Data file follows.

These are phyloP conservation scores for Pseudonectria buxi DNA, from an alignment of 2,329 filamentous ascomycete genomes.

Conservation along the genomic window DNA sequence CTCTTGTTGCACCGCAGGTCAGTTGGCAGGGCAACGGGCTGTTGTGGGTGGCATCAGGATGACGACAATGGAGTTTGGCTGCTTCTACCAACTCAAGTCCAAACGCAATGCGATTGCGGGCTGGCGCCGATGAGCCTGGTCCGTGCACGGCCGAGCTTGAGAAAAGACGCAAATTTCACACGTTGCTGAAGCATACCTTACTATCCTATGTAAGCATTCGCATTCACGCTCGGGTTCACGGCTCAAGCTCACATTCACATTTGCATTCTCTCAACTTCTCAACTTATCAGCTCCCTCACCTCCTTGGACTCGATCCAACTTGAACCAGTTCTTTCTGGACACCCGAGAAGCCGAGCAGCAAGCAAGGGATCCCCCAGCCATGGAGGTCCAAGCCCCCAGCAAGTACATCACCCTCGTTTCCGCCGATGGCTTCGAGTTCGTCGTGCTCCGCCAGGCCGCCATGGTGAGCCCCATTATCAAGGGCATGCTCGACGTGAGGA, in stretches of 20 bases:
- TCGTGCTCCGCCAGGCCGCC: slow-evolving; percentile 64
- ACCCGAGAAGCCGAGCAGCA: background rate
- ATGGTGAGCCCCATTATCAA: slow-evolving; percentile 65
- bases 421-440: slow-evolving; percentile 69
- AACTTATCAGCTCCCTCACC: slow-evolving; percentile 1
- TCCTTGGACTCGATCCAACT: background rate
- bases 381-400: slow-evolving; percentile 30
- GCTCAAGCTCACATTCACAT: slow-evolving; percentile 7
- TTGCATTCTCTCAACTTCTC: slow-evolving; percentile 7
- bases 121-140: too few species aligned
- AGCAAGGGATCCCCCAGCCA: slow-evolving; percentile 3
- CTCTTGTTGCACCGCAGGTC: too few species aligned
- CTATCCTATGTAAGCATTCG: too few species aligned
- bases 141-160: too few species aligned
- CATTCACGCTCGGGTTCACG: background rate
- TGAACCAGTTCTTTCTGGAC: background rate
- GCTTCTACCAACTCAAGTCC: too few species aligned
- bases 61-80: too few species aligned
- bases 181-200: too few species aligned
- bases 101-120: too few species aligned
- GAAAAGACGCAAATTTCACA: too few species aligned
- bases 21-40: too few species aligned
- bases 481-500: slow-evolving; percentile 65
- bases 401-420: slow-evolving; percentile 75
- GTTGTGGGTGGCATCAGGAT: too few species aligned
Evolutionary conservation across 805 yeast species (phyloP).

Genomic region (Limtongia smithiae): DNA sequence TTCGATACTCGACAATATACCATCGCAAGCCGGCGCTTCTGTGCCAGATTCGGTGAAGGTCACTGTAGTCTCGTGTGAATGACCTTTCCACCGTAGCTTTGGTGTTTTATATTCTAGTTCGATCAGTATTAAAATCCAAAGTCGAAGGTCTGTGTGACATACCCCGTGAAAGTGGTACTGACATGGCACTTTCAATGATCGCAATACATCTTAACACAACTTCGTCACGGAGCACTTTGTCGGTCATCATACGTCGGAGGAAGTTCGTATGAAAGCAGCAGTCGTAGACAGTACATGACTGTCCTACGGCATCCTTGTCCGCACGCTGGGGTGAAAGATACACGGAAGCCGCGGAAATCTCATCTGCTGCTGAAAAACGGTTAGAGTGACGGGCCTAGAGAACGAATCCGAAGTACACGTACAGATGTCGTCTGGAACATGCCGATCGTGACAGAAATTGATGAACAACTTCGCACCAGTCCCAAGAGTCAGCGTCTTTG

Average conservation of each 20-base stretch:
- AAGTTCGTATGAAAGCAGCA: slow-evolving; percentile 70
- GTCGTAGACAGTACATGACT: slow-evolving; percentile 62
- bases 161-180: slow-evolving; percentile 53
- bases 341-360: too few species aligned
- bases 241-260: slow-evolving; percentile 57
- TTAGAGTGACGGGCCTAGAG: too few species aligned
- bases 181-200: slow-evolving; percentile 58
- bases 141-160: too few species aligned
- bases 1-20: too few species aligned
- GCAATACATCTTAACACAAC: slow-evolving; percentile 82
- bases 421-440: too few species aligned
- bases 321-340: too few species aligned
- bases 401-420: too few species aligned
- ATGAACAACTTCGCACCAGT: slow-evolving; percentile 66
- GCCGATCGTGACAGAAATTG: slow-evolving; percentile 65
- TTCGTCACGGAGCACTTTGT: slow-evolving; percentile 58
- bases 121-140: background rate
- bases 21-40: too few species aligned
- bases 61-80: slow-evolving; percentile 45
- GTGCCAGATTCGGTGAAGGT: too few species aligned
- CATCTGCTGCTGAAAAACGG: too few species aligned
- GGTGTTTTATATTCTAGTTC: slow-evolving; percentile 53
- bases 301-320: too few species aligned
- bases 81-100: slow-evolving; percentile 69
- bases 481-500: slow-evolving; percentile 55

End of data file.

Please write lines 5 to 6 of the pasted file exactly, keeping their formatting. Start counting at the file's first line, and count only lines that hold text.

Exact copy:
- ATGGTGAGCCCCATTATCAA: slow-evolving; percentile 65
- bases 421-440: slow-evolving; percentile 69